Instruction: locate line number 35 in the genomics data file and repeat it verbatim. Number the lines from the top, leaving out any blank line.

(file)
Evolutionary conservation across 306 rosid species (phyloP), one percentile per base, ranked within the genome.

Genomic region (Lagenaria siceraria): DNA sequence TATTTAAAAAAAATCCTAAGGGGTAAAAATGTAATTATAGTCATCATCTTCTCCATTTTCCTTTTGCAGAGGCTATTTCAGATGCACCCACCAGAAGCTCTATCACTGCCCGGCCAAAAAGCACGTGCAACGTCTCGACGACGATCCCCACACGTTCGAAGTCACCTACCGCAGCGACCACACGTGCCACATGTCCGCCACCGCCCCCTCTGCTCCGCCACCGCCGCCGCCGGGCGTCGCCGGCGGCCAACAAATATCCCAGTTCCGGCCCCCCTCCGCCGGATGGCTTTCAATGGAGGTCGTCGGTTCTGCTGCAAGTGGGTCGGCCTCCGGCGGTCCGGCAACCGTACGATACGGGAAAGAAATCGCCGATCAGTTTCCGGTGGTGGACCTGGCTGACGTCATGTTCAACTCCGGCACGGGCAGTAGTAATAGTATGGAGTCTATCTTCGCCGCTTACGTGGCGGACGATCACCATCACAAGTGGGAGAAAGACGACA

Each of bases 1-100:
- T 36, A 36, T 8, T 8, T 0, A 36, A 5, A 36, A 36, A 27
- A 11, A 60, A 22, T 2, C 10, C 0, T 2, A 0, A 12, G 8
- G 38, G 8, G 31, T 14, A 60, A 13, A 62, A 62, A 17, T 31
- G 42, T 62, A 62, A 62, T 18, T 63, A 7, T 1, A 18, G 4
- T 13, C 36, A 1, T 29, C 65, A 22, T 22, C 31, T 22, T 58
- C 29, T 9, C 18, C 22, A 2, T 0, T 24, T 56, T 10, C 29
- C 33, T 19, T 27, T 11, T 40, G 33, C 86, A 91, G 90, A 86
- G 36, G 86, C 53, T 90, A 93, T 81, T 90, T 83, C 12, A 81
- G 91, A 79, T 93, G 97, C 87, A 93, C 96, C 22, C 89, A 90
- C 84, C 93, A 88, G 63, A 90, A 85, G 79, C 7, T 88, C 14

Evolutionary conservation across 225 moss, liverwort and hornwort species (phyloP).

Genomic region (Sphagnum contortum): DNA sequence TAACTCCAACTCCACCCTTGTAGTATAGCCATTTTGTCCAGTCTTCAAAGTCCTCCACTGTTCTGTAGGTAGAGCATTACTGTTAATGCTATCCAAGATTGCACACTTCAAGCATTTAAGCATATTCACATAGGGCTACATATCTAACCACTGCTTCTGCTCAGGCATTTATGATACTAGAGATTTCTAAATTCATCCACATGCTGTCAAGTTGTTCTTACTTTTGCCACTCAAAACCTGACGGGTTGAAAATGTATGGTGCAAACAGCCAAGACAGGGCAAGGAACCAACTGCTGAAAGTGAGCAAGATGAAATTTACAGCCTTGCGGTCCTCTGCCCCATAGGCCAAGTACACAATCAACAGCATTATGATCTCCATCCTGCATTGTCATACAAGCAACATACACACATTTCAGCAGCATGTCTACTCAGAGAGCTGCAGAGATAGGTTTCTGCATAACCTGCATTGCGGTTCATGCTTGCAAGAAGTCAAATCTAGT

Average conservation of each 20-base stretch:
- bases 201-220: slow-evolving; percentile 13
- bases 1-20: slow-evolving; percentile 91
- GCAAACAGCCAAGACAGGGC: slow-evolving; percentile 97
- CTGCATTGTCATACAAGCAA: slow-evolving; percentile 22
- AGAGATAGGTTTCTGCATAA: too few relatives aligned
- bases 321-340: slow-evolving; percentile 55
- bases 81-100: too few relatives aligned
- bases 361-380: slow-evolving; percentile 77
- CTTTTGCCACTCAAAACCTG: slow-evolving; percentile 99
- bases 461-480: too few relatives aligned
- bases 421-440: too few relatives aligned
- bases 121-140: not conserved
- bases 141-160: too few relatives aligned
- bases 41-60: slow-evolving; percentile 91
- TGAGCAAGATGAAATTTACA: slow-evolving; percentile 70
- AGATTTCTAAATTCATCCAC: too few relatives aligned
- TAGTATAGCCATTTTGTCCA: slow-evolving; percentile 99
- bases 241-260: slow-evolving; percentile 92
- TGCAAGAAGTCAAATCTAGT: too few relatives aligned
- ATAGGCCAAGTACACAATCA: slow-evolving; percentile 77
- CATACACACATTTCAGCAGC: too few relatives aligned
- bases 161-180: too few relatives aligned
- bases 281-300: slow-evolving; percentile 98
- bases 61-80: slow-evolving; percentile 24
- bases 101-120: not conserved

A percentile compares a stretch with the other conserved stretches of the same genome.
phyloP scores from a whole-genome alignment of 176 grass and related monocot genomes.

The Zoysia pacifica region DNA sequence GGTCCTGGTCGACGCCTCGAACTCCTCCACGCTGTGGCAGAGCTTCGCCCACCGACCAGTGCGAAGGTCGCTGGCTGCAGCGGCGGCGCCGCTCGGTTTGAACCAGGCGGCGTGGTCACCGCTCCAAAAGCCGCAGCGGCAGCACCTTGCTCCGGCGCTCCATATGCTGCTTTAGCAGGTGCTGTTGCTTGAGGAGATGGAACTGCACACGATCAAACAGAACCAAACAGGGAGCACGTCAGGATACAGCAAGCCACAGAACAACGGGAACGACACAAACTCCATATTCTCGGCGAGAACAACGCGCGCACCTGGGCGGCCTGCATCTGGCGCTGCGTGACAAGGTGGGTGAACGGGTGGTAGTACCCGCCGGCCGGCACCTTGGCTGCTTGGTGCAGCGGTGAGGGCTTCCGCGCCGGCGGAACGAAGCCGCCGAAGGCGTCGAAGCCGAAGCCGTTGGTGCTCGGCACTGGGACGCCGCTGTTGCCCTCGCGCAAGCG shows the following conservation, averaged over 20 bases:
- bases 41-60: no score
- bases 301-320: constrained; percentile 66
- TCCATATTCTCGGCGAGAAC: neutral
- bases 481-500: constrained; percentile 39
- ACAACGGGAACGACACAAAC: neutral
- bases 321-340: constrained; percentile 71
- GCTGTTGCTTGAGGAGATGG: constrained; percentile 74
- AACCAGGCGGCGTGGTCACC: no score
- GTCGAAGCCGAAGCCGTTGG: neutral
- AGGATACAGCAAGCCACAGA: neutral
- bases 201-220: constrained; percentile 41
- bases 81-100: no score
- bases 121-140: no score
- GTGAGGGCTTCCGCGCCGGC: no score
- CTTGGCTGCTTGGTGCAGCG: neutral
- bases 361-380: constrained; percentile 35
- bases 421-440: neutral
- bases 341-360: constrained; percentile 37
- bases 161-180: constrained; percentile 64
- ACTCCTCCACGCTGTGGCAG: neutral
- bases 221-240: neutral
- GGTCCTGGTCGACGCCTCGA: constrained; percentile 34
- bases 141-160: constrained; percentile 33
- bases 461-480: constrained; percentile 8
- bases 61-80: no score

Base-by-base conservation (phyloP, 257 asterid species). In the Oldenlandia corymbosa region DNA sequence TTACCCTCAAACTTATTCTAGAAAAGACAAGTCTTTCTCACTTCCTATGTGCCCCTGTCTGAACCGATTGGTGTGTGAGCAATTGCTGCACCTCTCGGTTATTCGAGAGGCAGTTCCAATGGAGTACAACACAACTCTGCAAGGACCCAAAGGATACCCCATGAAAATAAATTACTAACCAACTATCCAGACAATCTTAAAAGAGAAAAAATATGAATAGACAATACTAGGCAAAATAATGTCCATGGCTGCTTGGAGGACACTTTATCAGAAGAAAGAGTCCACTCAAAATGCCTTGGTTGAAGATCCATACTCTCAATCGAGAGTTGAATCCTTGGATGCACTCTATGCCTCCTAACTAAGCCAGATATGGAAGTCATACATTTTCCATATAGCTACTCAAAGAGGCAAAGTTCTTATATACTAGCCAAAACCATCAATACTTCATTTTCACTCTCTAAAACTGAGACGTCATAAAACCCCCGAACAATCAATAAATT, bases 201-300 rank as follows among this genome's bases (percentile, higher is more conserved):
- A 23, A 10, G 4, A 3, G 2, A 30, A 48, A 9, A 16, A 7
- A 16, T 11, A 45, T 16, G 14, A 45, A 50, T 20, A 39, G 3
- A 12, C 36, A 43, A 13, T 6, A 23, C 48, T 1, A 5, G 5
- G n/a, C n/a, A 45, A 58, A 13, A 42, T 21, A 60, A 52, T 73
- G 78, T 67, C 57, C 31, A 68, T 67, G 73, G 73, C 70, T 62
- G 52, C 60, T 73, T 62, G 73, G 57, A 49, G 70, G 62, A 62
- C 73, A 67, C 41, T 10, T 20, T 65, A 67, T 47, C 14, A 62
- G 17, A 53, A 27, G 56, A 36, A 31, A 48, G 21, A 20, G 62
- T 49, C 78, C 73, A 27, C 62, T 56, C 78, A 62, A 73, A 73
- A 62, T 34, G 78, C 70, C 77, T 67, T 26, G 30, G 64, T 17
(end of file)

- TGCAAGAAGTCAAATCTAGT: too few relatives aligned